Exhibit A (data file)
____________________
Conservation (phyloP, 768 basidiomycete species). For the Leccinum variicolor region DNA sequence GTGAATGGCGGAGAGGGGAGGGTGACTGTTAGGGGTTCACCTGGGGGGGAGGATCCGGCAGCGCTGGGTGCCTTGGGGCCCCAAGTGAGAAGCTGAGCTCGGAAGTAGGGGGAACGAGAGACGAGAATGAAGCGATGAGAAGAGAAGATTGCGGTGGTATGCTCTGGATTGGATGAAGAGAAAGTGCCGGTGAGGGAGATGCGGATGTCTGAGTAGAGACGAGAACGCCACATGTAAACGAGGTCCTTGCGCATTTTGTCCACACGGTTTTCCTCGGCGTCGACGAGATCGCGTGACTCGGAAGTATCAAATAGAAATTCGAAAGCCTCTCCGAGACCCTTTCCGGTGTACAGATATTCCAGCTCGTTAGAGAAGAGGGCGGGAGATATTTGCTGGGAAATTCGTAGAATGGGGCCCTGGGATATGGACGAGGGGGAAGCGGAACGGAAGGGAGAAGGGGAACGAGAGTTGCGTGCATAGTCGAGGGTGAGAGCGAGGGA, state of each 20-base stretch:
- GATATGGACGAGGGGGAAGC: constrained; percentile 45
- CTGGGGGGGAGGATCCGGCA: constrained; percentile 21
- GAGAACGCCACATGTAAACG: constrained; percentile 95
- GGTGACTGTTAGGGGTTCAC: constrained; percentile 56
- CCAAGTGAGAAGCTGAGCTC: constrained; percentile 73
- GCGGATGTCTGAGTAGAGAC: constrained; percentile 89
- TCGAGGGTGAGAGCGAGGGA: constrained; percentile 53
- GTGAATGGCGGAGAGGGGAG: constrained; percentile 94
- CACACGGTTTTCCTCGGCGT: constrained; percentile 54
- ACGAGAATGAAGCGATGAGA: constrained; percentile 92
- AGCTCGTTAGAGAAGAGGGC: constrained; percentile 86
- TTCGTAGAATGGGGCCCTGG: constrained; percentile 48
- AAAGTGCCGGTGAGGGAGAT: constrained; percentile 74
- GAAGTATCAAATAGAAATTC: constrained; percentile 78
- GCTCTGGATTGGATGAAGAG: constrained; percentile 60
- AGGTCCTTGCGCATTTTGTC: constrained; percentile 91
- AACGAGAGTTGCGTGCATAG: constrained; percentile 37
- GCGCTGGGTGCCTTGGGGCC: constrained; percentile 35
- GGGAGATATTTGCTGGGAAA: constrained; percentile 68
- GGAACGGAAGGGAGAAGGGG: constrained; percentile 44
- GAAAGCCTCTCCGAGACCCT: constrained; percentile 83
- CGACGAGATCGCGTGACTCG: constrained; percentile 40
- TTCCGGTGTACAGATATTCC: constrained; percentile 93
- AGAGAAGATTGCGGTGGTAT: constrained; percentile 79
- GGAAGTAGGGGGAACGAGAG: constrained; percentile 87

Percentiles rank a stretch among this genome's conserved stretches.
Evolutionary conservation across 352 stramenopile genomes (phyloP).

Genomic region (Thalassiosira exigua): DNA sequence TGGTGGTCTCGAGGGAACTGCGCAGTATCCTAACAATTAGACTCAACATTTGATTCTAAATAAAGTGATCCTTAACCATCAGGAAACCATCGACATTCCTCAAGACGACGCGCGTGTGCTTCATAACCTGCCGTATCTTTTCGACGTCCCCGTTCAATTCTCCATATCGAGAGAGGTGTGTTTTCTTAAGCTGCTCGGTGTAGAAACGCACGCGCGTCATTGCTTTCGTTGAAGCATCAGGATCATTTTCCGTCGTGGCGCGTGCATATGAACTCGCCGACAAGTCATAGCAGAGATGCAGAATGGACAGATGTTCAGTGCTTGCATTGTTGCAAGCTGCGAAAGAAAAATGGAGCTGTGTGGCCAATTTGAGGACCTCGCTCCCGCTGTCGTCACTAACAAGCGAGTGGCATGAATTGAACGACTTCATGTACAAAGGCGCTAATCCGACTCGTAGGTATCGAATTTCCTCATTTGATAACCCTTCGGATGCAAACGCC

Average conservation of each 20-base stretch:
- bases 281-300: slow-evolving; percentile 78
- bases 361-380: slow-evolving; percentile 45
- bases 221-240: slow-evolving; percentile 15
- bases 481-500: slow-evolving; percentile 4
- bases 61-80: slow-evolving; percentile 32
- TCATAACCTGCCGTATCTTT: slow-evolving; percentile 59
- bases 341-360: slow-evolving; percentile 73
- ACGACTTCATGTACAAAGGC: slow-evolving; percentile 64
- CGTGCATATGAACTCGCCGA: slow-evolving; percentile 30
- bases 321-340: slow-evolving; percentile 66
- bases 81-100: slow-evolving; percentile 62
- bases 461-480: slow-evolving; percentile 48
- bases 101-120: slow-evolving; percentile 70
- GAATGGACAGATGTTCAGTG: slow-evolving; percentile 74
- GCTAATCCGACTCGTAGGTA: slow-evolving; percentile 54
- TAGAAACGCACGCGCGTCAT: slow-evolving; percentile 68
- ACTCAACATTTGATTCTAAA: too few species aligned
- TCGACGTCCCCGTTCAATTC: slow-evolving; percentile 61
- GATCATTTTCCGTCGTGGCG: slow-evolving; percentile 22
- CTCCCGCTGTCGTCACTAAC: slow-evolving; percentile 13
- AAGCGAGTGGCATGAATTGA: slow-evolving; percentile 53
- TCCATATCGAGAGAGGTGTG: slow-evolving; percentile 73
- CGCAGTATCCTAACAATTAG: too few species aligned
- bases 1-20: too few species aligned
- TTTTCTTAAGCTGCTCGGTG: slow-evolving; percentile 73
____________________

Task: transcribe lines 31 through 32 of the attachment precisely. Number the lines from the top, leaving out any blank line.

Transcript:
- bases 281-300: slow-evolving; percentile 78
- bases 361-380: slow-evolving; percentile 45